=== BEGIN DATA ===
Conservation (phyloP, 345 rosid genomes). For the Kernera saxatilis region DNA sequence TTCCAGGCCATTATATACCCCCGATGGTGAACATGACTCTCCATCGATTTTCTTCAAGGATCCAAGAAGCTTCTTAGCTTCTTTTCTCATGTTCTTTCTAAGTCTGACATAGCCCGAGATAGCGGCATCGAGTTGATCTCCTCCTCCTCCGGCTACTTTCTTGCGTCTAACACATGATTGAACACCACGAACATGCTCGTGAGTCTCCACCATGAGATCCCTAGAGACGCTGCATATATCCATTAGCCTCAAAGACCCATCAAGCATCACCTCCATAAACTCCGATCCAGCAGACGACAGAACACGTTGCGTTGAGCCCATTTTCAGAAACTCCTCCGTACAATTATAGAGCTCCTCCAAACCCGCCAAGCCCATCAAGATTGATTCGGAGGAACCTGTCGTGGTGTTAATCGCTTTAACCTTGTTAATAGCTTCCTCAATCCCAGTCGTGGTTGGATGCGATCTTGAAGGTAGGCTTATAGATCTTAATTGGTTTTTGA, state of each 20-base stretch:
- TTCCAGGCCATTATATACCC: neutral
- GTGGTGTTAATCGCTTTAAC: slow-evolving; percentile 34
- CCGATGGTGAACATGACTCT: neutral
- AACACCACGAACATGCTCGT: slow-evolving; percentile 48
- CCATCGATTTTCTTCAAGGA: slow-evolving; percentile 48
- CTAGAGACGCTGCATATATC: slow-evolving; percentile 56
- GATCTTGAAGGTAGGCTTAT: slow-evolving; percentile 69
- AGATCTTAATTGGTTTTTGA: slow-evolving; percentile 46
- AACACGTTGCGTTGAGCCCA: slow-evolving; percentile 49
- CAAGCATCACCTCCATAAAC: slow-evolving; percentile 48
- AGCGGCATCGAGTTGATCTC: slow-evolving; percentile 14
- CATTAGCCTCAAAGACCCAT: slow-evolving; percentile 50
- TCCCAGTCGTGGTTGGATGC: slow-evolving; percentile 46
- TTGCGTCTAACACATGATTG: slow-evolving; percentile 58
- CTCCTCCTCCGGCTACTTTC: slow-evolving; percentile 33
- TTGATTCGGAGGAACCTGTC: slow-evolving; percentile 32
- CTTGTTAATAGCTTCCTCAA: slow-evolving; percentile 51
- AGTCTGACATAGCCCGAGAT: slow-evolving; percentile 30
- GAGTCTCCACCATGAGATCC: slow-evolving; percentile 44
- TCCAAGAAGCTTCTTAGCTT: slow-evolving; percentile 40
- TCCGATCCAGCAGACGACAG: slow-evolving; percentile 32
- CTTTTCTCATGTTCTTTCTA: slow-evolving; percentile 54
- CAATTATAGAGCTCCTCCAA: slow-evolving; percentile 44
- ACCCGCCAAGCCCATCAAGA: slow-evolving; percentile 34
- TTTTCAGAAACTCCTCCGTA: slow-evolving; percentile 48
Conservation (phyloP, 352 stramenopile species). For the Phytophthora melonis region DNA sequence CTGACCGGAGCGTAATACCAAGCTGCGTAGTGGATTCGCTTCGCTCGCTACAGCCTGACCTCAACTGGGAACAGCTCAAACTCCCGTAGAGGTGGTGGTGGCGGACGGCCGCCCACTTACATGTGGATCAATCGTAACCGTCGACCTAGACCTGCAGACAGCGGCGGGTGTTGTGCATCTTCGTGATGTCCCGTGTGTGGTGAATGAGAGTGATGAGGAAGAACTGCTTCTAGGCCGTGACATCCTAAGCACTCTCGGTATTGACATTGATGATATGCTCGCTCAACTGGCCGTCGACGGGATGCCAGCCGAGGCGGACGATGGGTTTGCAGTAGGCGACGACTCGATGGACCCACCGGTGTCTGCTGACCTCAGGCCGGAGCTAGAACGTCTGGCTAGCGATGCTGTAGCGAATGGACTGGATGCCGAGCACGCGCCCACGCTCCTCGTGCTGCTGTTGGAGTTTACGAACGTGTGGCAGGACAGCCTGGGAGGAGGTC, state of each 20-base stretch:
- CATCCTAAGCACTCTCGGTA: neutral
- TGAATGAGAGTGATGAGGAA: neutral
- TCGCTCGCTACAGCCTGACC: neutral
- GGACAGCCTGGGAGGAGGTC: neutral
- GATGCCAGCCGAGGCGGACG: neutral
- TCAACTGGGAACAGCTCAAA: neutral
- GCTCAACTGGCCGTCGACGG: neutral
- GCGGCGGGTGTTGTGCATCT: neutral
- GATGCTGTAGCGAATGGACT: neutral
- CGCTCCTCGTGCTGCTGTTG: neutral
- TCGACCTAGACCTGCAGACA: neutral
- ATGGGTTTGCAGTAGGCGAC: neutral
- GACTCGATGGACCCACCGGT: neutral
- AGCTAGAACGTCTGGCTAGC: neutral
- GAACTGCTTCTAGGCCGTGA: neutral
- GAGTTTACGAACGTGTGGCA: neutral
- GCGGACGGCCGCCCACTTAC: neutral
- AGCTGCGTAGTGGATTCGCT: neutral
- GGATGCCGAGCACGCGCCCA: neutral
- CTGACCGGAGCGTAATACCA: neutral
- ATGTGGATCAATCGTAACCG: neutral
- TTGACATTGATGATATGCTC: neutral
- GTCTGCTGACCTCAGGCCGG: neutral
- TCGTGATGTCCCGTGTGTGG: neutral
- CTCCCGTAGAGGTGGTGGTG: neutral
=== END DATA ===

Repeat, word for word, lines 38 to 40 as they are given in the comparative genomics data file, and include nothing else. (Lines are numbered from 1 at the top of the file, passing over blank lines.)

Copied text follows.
- TCGACCTAGACCTGCAGACA: neutral
- ATGGGTTTGCAGTAGGCGAC: neutral
- GACTCGATGGACCCACCGGT: neutral